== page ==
Charging station market is highly fragmented in Europe with intense competition for market share and direct access to customers. Central Europe countries, in particular, have built impressive charging infrastructures; 70% of all charging stations in Europe are concentrated in just three countries: the Netherlands (66,665), France (45,751) and Germany (44,538). Together, these countries make up only 23% of the total EU area, therefore, the remaining 30% of charging infrastructure is scattered across the remaining 77% of Europe 1. Based on the calculations of the European Commission, a further 50% reduction in CO2 emissions from cars in 2030 would require approximately 6 million publicly available charging points; with less than 225,000 charging stations available in Europe today, this translates into a necessary 27-fold increase in less than a decade.
As for car sales in Europe, in 2020 there was a sharp decline in sales of internal combustion cars and a sharp increase in sales of electric cars. In particular, after reaching 7.5 million cars registered in 2019, the demand for petrol cars fell to 4.7 million units in 2020 (just 539,709 more units than in 2014); the number of diesel cars sold fell by nearly 2.6 million units over the same period. Electric vehicles increased by nearly 1 million units (to 1,045,082) over the seven-year period and it doubled, between 2019 and 2020, demonstrating that the transition to electric mobility is now underway 2.
Charging stations can be separated into two categories: normal and fast charge points. Normal ones charge below 22 kW (kilowatts) and fast ones above 22 kW. Fast chargers decrease the charging time significantly and the availability of such chargers plays a key role for the EV Charging infrastructure in Europe. However, of the 224,237 charging stations available across the EU today, only 24,987 are suitable for fast charging, while normal charging stations represent the vast majority (199,250); therefore, today only 1 in 9 charging points in the EU is a fast charger 3.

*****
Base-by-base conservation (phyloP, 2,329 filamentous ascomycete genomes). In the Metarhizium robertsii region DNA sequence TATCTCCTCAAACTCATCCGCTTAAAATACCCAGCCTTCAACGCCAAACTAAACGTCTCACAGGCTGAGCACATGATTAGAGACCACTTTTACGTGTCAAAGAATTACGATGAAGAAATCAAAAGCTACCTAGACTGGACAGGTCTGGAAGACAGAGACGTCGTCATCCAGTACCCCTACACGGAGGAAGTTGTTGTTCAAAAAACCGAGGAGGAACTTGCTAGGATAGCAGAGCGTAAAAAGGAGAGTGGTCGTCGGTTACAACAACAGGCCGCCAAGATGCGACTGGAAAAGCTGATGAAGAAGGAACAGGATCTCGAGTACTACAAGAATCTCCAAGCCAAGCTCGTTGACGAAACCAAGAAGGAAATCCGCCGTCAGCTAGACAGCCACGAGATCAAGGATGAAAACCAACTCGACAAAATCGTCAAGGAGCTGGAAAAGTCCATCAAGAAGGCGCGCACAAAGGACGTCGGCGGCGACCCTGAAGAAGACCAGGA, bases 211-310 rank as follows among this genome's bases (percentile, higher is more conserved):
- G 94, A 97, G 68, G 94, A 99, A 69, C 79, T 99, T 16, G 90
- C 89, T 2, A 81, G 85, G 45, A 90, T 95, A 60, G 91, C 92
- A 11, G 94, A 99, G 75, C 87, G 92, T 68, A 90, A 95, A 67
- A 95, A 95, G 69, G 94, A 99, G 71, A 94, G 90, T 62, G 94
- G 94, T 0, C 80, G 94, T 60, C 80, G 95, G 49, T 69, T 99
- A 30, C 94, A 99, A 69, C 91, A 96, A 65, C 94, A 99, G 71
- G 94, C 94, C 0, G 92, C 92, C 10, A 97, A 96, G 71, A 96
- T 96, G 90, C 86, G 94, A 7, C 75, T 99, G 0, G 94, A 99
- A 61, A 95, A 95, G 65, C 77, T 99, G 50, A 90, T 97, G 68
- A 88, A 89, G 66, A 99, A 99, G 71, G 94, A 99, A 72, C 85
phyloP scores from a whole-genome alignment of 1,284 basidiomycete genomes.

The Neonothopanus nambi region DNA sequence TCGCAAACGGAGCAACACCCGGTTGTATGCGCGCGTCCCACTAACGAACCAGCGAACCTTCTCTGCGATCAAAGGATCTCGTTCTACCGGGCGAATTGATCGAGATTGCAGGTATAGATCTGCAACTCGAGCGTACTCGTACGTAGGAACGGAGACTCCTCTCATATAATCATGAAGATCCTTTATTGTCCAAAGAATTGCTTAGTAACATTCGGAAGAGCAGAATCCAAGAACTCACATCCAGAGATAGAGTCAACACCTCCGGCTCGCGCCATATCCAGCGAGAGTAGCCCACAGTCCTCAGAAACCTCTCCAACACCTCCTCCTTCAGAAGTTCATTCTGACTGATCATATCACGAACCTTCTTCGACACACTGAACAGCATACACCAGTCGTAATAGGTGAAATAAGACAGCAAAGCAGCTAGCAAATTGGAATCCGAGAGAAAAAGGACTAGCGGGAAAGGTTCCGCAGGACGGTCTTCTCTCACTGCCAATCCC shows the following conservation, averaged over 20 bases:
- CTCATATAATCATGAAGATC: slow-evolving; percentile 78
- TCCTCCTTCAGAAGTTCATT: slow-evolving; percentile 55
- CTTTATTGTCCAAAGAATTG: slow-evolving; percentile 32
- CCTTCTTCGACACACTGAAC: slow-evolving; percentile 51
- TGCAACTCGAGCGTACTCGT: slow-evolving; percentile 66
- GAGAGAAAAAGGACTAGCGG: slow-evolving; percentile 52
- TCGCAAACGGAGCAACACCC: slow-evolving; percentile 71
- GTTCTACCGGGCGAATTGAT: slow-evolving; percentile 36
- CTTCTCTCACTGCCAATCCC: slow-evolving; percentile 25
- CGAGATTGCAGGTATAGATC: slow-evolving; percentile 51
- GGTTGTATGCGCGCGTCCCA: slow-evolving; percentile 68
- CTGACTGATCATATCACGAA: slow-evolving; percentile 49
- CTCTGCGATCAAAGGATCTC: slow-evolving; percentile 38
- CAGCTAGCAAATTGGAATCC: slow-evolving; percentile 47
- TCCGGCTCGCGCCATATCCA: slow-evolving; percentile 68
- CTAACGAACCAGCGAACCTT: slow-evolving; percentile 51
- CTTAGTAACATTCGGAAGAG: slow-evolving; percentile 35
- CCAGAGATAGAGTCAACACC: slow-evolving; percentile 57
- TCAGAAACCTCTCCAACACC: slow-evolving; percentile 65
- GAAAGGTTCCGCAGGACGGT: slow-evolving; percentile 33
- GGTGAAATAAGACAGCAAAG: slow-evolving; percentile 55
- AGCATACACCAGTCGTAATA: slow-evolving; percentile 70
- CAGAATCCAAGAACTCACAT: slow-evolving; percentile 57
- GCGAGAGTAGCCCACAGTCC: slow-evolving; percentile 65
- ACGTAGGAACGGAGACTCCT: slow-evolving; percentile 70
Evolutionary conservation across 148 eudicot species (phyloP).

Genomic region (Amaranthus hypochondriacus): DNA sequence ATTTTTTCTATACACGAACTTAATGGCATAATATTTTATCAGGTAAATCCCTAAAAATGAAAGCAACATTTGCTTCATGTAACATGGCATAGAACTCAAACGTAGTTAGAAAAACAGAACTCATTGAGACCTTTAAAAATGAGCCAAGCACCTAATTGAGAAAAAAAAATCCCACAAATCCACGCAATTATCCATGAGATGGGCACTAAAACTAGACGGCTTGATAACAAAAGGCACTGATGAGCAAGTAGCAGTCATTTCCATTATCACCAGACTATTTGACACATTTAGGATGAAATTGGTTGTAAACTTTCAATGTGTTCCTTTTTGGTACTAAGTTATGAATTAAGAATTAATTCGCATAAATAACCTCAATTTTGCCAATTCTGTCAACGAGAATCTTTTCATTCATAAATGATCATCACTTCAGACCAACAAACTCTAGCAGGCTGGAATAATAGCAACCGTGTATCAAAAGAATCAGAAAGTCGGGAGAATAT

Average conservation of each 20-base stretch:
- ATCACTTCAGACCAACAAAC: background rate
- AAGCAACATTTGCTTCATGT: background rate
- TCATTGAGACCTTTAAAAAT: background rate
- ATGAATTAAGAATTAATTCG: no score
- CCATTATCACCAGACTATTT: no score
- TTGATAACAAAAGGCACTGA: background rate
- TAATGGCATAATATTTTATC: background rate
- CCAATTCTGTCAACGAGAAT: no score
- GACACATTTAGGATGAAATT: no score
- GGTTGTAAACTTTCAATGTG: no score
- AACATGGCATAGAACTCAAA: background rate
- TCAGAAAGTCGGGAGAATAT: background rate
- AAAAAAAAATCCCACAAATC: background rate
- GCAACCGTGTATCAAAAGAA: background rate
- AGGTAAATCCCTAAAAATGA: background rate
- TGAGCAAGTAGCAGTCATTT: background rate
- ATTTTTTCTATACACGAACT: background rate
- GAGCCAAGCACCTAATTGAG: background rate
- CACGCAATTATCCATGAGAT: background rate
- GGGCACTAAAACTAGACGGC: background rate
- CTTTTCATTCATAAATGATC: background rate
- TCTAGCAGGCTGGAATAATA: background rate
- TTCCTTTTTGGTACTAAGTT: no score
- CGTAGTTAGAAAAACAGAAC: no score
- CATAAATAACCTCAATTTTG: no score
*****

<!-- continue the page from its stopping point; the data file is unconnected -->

From a technological point of view, today practically all the new charging stations installed in public and semi-public contexts are equipped with IoT connectivity; in some European countries this is even mandatory. The operators remotely manage the charging stations or entrust the management to suppliers of white label solutions. Customers can locate chargers, initiate a charging process, track progress, and pay via online platforms. Networked charging stations are key to enabling widespread charging and accelerating the mass adoption of electric vehicles. In conclusion, Europe will continue to experience huge growth in the electric vehicle sector in 2021-2024, with double-digit percentage increases in most countries. Markets will see significant sales growth thanks to purchase subsidies, emissions directives, improved battery technology and the increased overall appeal of electric vehicles.
1E. A. M. Association, «Risk of two-track Europe for e-mobility with sharp divisions in roll-out of chargers, auto industry warns,» 29 06 2021. [Online]. Available:
2JATO, «In September 2020, for the first time in European history, registrations for electrified vehicles overtook diesel,» 29 10 2020. [Online]. Available: https://www.jato.com/in-september-2020-for-the-first-time-in-european-history-registrations-for-electrified-vehicles-overtook-diesel/.
3European Alternative Fuels Observatory, «NORMAL AND HIGH-POWER PUBLIC RECHARGING POINTS (2020),» [Online]. Available: https://www.eafo.eu/electric-vehicle-charging-infrastructure.